Hearts, Minds, and Dollars
In an Unseen Front in the War on Terrorism, America is Spending Millions...To Change the Very Face of Islam
Another strategy being pursued is to make peace with radical Muslim figures who eschew violence. At the top of the list: the Muslim Brotherhood, the pre-eminent Islamist society, founded in 1928 and now with tens of thousands of followers worldwide. Many brotherhood members, particularly in Egypt and Jordan, are at serious odds with al Qaeda. "I can guarantee that if you go to some of the unlikely points of contact in the Islamic world, you will find greater reception than you thought," says Milt Bearden, whose 30-year CIA career included long service in Muslim societies. "The Muslim Brotherhood is probably more a part of the solution than it is a part of the problem." Indeed, sources say U.S. intelligence officers have been meeting not only with the Muslim Brotherhood but also with members of the Deobandi sect in Pakistan, whose fundamentalism schooled the Taliban and inspired an army of al Qaeda followers. Cooperative clerics have helped tamp down fatwas calling for anti-American jihad and persuaded jailed militants to renounce violence. These sensitive ties have led to at least one breakthrough--the July arrest in Pakistan of al Qaeda's Muhammad Naeem Noor Khan, whose computer held surveillance files of the New York Stock Exchange, the World Bank, and other financial targets. Khan's capture led to a dozen arrests in London. "Engagement," says one official, "is absolutely key."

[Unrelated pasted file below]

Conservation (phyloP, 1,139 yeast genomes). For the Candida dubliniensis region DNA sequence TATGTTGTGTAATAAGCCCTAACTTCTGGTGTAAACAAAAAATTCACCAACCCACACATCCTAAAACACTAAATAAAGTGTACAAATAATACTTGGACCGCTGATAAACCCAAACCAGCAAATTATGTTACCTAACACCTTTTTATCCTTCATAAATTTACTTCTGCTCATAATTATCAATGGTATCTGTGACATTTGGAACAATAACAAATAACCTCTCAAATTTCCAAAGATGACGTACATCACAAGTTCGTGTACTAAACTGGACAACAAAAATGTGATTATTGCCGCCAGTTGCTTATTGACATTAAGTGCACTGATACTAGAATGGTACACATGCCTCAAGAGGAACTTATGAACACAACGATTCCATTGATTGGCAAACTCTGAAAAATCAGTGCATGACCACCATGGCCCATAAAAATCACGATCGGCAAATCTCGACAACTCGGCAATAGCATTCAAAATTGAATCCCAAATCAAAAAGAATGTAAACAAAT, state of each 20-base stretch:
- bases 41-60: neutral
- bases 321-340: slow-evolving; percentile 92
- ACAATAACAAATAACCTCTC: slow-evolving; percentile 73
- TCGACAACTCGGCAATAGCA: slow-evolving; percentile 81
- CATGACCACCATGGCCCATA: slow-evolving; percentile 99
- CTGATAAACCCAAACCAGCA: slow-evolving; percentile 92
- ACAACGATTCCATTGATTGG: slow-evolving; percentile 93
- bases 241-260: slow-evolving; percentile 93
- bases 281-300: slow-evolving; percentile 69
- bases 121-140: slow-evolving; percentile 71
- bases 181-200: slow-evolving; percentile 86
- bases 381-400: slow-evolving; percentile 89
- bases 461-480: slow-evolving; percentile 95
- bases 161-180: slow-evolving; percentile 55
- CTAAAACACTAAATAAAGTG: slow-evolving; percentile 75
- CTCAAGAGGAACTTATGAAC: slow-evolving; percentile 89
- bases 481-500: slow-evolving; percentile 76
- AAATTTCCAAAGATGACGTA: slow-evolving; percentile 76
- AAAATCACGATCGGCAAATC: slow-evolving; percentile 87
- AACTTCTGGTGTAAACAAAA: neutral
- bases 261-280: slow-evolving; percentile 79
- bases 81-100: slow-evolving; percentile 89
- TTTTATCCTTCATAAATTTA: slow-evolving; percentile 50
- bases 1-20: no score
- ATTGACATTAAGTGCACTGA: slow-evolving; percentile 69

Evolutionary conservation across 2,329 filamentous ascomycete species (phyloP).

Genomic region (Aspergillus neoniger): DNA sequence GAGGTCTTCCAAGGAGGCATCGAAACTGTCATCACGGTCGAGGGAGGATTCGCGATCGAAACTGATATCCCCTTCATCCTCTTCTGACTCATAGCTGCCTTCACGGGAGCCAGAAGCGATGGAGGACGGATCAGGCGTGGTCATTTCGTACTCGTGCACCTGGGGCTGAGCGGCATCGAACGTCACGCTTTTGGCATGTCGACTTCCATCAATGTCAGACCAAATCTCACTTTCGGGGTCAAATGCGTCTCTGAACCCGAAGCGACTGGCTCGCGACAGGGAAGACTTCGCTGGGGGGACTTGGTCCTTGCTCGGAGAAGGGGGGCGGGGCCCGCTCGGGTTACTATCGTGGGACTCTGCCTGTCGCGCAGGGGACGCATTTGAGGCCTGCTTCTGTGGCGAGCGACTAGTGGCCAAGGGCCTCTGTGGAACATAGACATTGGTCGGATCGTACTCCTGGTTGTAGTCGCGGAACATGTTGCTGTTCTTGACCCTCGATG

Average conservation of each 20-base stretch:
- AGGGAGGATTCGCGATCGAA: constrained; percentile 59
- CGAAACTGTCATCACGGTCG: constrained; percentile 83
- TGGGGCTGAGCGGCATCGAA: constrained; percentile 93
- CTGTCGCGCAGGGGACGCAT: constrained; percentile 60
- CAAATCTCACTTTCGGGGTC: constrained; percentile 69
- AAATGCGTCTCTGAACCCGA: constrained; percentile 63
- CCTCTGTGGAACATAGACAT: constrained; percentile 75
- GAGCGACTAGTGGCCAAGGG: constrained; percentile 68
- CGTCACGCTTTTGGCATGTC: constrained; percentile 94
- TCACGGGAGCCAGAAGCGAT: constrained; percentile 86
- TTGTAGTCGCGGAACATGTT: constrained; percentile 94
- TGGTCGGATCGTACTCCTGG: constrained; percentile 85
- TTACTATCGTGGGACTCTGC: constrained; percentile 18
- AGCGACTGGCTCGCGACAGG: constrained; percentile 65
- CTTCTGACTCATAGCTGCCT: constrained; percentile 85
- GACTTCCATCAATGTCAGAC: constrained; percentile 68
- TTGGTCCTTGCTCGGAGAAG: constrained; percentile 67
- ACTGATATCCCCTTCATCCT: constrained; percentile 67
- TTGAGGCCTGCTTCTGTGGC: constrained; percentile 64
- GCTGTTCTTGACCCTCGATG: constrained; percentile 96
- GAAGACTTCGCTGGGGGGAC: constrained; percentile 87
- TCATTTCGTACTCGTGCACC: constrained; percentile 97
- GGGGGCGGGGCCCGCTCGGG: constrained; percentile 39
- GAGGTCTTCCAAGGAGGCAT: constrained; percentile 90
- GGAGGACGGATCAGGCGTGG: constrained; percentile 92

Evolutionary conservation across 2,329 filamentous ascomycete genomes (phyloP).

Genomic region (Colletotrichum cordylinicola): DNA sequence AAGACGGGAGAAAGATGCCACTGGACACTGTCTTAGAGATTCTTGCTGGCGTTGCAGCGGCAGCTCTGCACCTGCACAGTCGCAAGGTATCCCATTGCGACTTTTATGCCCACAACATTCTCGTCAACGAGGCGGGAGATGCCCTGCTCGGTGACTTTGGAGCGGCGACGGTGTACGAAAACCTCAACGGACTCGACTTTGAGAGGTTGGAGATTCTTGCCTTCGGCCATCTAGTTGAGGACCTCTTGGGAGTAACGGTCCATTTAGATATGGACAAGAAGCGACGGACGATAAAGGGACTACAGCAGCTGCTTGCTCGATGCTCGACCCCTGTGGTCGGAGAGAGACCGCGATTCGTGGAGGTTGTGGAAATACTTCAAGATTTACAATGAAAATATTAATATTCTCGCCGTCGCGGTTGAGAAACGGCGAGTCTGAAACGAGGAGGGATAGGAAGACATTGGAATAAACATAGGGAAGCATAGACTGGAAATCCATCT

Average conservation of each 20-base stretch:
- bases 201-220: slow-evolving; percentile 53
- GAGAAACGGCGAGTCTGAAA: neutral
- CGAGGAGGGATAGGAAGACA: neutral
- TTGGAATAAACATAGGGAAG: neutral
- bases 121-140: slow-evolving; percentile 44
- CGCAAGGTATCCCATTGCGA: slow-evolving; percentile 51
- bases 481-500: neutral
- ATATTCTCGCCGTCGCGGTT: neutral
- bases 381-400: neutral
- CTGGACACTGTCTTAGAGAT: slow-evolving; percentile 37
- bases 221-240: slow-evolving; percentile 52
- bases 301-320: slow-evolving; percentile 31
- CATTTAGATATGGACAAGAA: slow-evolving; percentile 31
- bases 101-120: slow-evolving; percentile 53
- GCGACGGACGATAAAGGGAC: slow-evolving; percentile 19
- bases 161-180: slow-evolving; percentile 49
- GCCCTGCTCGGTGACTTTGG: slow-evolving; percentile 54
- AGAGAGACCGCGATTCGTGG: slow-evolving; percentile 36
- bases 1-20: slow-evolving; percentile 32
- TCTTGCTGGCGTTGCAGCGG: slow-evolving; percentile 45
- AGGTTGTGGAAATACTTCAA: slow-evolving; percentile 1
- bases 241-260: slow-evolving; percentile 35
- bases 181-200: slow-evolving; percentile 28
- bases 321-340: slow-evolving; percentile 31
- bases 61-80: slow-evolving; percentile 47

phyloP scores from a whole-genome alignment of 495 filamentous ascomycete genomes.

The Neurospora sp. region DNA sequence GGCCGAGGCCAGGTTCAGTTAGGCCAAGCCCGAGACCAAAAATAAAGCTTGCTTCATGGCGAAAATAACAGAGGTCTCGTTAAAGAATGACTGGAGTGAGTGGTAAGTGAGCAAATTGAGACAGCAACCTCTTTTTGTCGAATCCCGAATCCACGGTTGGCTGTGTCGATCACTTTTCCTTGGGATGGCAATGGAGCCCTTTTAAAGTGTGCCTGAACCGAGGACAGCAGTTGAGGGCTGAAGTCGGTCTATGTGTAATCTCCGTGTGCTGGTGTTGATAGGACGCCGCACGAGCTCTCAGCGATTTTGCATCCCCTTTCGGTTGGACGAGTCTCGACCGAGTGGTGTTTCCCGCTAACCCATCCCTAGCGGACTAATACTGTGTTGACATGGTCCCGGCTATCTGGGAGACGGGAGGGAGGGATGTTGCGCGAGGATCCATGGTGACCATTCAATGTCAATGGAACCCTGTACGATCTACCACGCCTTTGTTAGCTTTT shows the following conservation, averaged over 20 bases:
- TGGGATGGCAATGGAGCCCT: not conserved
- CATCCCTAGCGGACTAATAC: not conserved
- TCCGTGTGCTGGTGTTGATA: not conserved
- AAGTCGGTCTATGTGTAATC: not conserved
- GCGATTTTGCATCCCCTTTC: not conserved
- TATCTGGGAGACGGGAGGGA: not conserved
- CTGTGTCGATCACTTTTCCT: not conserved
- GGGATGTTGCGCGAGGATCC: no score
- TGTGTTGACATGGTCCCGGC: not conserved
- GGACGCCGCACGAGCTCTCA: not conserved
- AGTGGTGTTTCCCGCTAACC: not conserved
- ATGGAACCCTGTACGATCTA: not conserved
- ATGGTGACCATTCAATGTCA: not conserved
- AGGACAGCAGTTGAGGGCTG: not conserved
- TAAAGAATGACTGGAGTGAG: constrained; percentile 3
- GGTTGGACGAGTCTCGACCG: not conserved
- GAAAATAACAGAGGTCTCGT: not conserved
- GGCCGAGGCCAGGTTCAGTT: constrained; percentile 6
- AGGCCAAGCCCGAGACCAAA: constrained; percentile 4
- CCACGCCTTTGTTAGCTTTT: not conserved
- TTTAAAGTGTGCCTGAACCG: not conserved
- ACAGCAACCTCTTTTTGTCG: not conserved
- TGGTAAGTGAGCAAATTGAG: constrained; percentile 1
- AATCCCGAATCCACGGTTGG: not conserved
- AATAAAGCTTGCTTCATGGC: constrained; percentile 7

"Blowback" The emergence of the Muslim World Outreach strategy comes as America's frontline troops in the war of ideas may finally be hitting their stride. Despite its slow start, the CIA has received dramatic increases in money, people, and assets. It still lacks an integrated approach to attacking the roots of Islamic terrorism, insiders say, but individual CIA stations overseas are making some gutsy and innovative moves. Among them: pouring money into neutralizing militant, anti-U.S. preachers and recruiters. "If you found out that Mullah Omar is on one street corner doing this, you set up Mullah Bradley on the other street corner to counter it," explains one recently retired official. In more-serious cases, he says, recruiters would be captured and "interrogated."
Intelligence operatives have set up bogus jihad websites and targeted the Arab news media, but they are being exceedingly cautious. Unlike the good old days of the Cold War, spreading propaganda in the Internet age can easily result in "blowback," with stories ending up in the U.S. media. "They're a bit sheepish," says a CIA veteran. Indeed, some of the acts seem decidedly minor league. "The biggest that I heard about was a large banner at a major soccer game," adds the former spook. "They considered it a rousing success." Getting talented officers and linguists into the field also continues to be a problem, made worse by the drain of the Iraq war. "In Iraq," jokes a former top spy, "we have 300 there, 400 ready to go, and 400 just back" --virtually the entire overseas staff of the clandestine service.
At CIA headquarters outside Washington, the agency's analysts have also been busy. The CIA's Office of Transnational Issues has created a Global Information and Influence Team, charged with pulling together assessments of key U.S. targets. A public diplomacy conference hosted by the group in February focused on strategies to influence six nations, according to an agenda for the meeting. On the list: China, Egypt, France, Indonesia, Nigeria, and Venezuela. Also under CIA auspices is a Cyber-Influence Conference Series, which brings in cutting-edge experts from industry to explore how to combat terrorist use of the Internet.